THE FACTS AND FIGURES
What: Archimedes Screw on the Dart
Why we love it: An exciting new project to add to our portfolio with encouraging estimated returns. Builds on our working relationship with Hydrosense.
Total Installed Capacity: Est. 100 kW
Average Annual Generation: Est. 360,000 kWh
CO2 equivalent per year: 162 tonnes
Customer equivalent per year: 109 families typical use
Est. annual Income to TRESOC: (2% share): £6,000
Total Project Cost: Est. £916,000
Staverton Leat | In Partnership with Hydrosense
We are co-developing a small-scale 100 kW hydro power plant at Staverton leat in joint venture with Hydrosense, developers of the scheme at Totnes Weir. To do this we have set up a separate, project-specific ‘BenCom’: Staverton Hydro Community Benefit Society. Agreements are in place with the Staverton family who own the land where the leat is located and with Dartington Hall Trust, who will receive the electricity generated.
We have confidence in this project because there is an historical precedent—the plant once generated electricity for the Dartington estate in the 1930s (see the story below). Also, the local developer, Hydrosense, has a successful track record of similar hydro projects which satisfy many stakeholders (Environment Agency, planners, anglers, neighbours and others), and we know the river flow in the Dart offers an excellent opportunity for generation from the work done for the Totnes Weir hydro scheme, and from the data from the very first Archimedes screw turbine in the UK at River Dart Country Park. Co-development of the project also offers a much higher projected rate of return.
In addition to generating electricity from a single Archimedes turbine, the project will regenerate the leat, which has fallen into disrepair, with a new fish pass and smoult pass to help up- and down-stream migration of river life.
Back in June 2014, TRESOC met with Hydrosense, the landowners, Parish Council members, local residents, representatives from the Environment Agency and the Dart Anglers Association to progress the Staverton Leat hydro project. The meeting was very positive, with all present in favour of the scheme. During the meeting, Julian Sharpe of the Dart Anglers Association said, “I am very, very keen to see this scheme happen, and my beloved fish protected.” A member of the Staverton Leat Working Group said, “This is the best answer to our problems”.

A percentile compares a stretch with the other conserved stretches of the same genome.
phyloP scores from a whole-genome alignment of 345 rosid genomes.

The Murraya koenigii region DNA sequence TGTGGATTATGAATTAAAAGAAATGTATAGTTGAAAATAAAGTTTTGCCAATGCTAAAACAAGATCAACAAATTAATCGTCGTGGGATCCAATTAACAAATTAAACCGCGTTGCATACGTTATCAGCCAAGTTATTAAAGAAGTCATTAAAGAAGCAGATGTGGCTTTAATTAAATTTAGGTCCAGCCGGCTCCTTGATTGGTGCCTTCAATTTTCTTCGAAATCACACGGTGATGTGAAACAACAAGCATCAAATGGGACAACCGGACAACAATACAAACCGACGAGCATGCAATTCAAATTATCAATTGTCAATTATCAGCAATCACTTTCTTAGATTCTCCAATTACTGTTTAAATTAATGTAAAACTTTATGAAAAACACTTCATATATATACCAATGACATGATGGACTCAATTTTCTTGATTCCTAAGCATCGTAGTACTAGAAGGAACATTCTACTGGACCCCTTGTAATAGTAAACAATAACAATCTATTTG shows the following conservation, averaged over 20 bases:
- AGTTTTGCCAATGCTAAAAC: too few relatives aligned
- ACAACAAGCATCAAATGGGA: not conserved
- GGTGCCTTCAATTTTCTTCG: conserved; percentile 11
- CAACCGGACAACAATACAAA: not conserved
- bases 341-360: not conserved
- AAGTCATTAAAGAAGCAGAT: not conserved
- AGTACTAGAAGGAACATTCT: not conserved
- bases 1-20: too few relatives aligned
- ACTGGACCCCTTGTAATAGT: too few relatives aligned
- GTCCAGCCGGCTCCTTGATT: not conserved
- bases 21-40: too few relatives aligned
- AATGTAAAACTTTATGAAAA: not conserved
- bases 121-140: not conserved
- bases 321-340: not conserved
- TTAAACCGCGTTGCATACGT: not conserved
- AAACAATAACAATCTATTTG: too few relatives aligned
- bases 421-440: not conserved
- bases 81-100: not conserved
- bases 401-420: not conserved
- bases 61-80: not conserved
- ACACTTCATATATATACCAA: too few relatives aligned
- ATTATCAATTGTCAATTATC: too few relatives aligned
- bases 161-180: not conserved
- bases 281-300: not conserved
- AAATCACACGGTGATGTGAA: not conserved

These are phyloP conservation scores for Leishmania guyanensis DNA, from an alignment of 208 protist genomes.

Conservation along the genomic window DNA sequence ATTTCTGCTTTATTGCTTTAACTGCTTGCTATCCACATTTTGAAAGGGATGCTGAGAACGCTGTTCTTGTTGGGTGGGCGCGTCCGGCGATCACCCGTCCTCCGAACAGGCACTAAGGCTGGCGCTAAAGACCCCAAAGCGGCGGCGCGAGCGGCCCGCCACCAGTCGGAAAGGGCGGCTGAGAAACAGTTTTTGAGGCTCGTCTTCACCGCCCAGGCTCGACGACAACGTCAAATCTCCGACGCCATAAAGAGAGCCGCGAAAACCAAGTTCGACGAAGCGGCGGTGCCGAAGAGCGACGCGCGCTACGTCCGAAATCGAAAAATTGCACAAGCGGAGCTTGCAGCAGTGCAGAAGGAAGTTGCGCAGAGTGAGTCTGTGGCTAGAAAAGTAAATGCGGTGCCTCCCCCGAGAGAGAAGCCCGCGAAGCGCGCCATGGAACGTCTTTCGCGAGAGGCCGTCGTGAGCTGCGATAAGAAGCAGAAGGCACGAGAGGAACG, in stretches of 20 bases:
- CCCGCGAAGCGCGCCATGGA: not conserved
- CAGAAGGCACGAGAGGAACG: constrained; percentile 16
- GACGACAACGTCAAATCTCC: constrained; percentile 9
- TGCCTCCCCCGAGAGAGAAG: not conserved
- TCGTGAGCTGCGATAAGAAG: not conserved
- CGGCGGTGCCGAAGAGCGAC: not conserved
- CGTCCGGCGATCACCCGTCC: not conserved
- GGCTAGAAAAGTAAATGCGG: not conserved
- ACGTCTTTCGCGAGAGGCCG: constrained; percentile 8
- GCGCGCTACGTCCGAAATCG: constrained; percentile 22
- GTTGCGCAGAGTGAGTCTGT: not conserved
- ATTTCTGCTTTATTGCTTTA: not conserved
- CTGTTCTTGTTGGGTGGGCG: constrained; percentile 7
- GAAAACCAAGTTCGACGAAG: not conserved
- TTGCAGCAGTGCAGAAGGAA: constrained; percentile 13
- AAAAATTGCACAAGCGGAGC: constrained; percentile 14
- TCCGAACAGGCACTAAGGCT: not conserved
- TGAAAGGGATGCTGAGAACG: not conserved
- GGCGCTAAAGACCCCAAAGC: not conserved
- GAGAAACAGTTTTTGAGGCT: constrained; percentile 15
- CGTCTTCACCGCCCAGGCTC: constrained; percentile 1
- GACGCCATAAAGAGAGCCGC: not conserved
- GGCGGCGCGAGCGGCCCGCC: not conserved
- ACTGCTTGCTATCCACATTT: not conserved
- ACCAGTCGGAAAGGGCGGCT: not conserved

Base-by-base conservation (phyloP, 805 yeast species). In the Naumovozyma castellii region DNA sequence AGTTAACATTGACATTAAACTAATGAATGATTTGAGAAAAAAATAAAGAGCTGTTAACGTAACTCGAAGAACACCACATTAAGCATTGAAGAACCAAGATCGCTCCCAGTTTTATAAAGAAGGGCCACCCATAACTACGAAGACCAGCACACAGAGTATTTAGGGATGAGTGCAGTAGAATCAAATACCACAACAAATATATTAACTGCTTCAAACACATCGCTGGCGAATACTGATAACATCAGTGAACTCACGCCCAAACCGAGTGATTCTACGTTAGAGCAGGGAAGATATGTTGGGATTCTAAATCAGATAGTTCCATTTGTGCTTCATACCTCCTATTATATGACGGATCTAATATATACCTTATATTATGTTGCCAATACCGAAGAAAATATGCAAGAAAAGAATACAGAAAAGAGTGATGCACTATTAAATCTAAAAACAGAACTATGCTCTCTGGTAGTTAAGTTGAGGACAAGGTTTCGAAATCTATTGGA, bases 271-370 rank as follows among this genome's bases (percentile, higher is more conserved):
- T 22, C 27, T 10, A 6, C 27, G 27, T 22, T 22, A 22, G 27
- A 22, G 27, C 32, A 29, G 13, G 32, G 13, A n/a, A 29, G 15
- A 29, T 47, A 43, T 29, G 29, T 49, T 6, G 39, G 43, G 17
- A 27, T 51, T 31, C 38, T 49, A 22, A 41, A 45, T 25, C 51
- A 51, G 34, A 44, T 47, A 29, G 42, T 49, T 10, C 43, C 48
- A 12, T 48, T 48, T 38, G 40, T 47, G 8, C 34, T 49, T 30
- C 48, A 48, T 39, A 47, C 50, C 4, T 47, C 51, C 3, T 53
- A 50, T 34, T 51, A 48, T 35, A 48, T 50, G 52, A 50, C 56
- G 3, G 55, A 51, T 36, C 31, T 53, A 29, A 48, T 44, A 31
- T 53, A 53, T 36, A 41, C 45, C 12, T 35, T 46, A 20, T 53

Staverton Hydro Community Benefit Society (SHCBS) has been set up by Tresoc specifically to develop the Staverton Hydro project. In June, 2017 a £20,000 grant from the Rural Community Energy Fund (RCEF) was awarded to kick start the development of the 100kW hydro power plant at Staverton Leat. SHCBS will use the grant to do a feasibility study and look at the potential of the hydro scheme on the River Dart. Part of this grant has also been used for outreach work to engage the local community; which included a series of August, 2017 Walk & Talks to visit the project site and, the ‘REEL‘ programme piloting at St. Christopher’s School, Staverton.
Read the latest press release, as Planning Application is submitted [10 October, 2018].
Staverton Leat | The History
In June 1930, Dorothy and Leonard Elmhirsts’ daughter Ruth, aged four, flipped a switch and formally started up a new hydro station to bring hydro-electric power up to the Dartington Estate — a J. J. Armfield water turbine installed within Town Mills, near Nappers Crossing at Staverton leat. Town Mills, which was leased from the Church Commissioners by Dartington’s trustees, was previously a corn mill built over Staverton leat.
In those days, electricity to this area was controlled by Torquay Borough Corporation. They had advised the Elmhirsts when they bought the estate in 1925, that the Hall and village were too remote to have a mains supply. With his appreciation of small scale electricity generation, Leonard Elmhirst moved forward with plans to convert Town Mills, into an ‘automatic turbo electricity generator’.
From 1932 to 1942, the plant provided electricity to Staverton Builders, but wartime production proved too demanding. Staverton switched to the mains and the trustees were ready to scrap the plant. However, the estate’s electrician, Frank Christy, was able to make the modifications necessary to overcome the technical obstacles. He also successfully conducted the high diplomacy needed to enable the plant to be run in connection with the Torquay supply.
The plant produced power for forty years via its two turbines (15kW and 35kW). Dartington took the electricity it needed and more if necessary, although by the late 60s the plant was primarily serving the Hall area. In the early 70s, the plant was closed down. Town Mills was bought at auction by Nigel Amherst, a member of staff in the music department at Dartington College of Arts and it remains the private residence of the Amherst family.
(Thanks to the staff of The Totnes Archive, part of Totnes Museum for this information)
Read our two further oral history case-studies, where Tresoc Intern Lawrie speaks to two local families about their Staverton memories and the history of the original leat and turbines.